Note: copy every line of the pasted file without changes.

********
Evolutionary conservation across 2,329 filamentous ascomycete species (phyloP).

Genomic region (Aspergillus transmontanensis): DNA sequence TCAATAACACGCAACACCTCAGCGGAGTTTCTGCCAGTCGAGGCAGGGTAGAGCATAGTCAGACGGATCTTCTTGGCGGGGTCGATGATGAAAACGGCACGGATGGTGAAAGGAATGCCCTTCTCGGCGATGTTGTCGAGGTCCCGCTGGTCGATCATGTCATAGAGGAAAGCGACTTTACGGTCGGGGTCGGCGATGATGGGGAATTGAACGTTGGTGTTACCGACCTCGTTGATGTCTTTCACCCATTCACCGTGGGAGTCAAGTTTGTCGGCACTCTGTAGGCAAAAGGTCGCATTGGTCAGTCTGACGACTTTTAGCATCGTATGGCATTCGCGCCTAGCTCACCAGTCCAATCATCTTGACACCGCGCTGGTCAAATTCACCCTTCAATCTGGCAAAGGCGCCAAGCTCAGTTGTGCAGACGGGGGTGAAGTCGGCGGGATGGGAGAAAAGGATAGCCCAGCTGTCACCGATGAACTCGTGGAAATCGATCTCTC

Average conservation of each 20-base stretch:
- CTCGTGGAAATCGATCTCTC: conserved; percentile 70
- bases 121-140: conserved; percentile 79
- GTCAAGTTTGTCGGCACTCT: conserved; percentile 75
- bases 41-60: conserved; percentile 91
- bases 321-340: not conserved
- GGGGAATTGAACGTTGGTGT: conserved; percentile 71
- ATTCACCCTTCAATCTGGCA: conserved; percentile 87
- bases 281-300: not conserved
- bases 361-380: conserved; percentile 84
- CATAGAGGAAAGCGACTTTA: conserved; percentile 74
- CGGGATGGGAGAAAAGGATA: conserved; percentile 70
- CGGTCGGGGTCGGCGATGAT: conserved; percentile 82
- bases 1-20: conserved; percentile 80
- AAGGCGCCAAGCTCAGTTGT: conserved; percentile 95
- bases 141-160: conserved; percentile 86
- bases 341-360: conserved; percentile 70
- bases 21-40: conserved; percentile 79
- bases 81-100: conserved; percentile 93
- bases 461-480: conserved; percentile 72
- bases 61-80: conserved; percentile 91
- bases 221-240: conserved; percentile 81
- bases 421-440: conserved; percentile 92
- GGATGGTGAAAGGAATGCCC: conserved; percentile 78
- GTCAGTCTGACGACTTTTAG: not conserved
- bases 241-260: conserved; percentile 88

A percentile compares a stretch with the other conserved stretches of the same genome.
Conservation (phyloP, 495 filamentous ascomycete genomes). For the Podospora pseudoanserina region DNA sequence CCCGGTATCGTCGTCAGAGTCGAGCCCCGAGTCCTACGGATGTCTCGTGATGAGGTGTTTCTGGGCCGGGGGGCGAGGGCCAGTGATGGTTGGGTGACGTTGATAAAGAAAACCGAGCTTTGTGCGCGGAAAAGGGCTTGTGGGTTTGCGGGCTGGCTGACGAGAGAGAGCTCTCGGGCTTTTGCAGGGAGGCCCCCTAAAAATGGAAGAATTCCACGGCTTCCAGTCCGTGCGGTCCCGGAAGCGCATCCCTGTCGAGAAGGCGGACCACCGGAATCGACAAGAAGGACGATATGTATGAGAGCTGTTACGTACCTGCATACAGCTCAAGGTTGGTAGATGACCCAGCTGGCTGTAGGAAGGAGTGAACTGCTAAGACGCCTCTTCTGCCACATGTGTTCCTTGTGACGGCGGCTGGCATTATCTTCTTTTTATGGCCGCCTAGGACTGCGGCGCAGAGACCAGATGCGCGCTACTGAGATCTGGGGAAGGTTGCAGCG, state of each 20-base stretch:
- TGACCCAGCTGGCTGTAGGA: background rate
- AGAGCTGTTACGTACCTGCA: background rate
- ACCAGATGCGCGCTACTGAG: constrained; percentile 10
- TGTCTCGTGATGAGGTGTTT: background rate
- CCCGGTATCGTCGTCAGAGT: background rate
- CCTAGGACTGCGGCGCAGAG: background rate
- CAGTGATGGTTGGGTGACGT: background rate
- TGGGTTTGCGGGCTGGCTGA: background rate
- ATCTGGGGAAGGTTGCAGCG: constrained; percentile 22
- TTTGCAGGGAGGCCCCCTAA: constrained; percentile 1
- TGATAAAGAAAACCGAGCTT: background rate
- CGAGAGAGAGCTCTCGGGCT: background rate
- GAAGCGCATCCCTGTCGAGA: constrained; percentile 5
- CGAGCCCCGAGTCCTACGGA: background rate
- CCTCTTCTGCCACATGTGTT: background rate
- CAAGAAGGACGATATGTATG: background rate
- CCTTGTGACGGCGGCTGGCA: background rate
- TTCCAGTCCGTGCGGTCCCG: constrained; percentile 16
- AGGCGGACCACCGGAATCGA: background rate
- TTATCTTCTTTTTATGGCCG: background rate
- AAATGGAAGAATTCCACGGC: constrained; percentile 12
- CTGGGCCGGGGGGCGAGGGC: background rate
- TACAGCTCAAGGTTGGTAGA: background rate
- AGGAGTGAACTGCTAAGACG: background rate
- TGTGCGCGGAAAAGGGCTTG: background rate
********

Evolutionary conservation across 2,329 filamentous ascomycete species (phyloP).

Genomic region (Aspergillus transmontanensis): DNA sequence TCAATAACACGCAACACCTCAGCGGAGTTTCTGCCAGTCGAGGCAGGGTAGAGCATAGTCAGACGGATCTTCTTGGCGGGGTCGATGATGAAAACGGCACGGATGGTGAAAGGAATGCCCTTCTCGGCGATGTTGTCGAGGTCCCGCTGGTCGATCATGTCATAGAGGAAAGCGACTTTACGGTCGGGGTCGGCGATGATGGGGAATTGAACGTTGGTGTTACCGACCTCGTTGATGTCTTTCACCCATTCACCGTGGGAGTCAAGTTTGTCGGCACTCTGTAGGCAAAAGGTCGCATTGGTCAGTCTGACGACTTTTAGCATCGTATGGCATTCGCGCCTAGCTCACCAGTCCAATCATCTTGACACCGCGCTGGTCAAATTCACCCTTCAATCTGGCAAAGGCGCCAAGCTCAGTTGTGCAGACGGGGGTGAAGTCGGCGGGATGGGAGAAAAGGATAGCCCAGCTGTCACCGATGAACTCGTGGAAATCGATCTCTC

Average conservation of each 20-base stretch:
- CTCGTGGAAATCGATCTCTC: conserved; percentile 70
- bases 121-140: conserved; percentile 79
- GTCAAGTTTGTCGGCACTCT: conserved; percentile 75
- bases 41-60: conserved; percentile 91
- bases 321-340: not conserved
- GGGGAATTGAACGTTGGTGT: conserved; percentile 71
- ATTCACCCTTCAATCTGGCA: conserved; percentile 87
- bases 281-300: not conserved
- bases 361-380: conserved; percentile 84
- CATAGAGGAAAGCGACTTTA: conserved; percentile 74
- CGGGATGGGAGAAAAGGATA: conserved; percentile 70
- CGGTCGGGGTCGGCGATGAT: conserved; percentile 82
- bases 1-20: conserved; percentile 80
- AAGGCGCCAAGCTCAGTTGT: conserved; percentile 95
- bases 141-160: conserved; percentile 86
- bases 341-360: conserved; percentile 70
- bases 21-40: conserved; percentile 79
- bases 81-100: conserved; percentile 93
- bases 461-480: conserved; percentile 72
- bases 61-80: conserved; percentile 91
- bases 221-240: conserved; percentile 81
- bases 421-440: conserved; percentile 92
- GGATGGTGAAAGGAATGCCC: conserved; percentile 78
- GTCAGTCTGACGACTTTTAG: not conserved
- bases 241-260: conserved; percentile 88

A percentile compares a stretch with the other conserved stretches of the same genome.
Conservation (phyloP, 495 filamentous ascomycete genomes). For the Podospora pseudoanserina region DNA sequence CCCGGTATCGTCGTCAGAGTCGAGCCCCGAGTCCTACGGATGTCTCGTGATGAGGTGTTTCTGGGCCGGGGGGCGAGGGCCAGTGATGGTTGGGTGACGTTGATAAAGAAAACCGAGCTTTGTGCGCGGAAAAGGGCTTGTGGGTTTGCGGGCTGGCTGACGAGAGAGAGCTCTCGGGCTTTTGCAGGGAGGCCCCCTAAAAATGGAAGAATTCCACGGCTTCCAGTCCGTGCGGTCCCGGAAGCGCATCCCTGTCGAGAAGGCGGACCACCGGAATCGACAAGAAGGACGATATGTATGAGAGCTGTTACGTACCTGCATACAGCTCAAGGTTGGTAGATGACCCAGCTGGCTGTAGGAAGGAGTGAACTGCTAAGACGCCTCTTCTGCCACATGTGTTCCTTGTGACGGCGGCTGGCATTATCTTCTTTTTATGGCCGCCTAGGACTGCGGCGCAGAGACCAGATGCGCGCTACTGAGATCTGGGGAAGGTTGCAGCG, state of each 20-base stretch:
- TGACCCAGCTGGCTGTAGGA: background rate
- AGAGCTGTTACGTACCTGCA: background rate
- ACCAGATGCGCGCTACTGAG: constrained; percentile 10
- TGTCTCGTGATGAGGTGTTT: background rate
- CCCGGTATCGTCGTCAGAGT: background rate
- CCTAGGACTGCGGCGCAGAG: background rate
- CAGTGATGGTTGGGTGACGT: background rate
- TGGGTTTGCGGGCTGGCTGA: background rate
- ATCTGGGGAAGGTTGCAGCG: constrained; percentile 22
- TTTGCAGGGAGGCCCCCTAA: constrained; percentile 1
- TGATAAAGAAAACCGAGCTT: background rate
- CGAGAGAGAGCTCTCGGGCT: background rate
- GAAGCGCATCCCTGTCGAGA: constrained; percentile 5
- CGAGCCCCGAGTCCTACGGA: background rate
- CCTCTTCTGCCACATGTGTT: background rate
- CAAGAAGGACGATATGTATG: background rate
- CCTTGTGACGGCGGCTGGCA: background rate
- TTCCAGTCCGTGCGGTCCCG: constrained; percentile 16
- AGGCGGACCACCGGAATCGA: background rate
- TTATCTTCTTTTTATGGCCG: background rate
- AAATGGAAGAATTCCACGGC: constrained; percentile 12
- CTGGGCCGGGGGGCGAGGGC: background rate
- TACAGCTCAAGGTTGGTAGA: background rate
- AGGAGTGAACTGCTAAGACG: background rate
- TGTGCGCGGAAAAGGGCTTG: background rate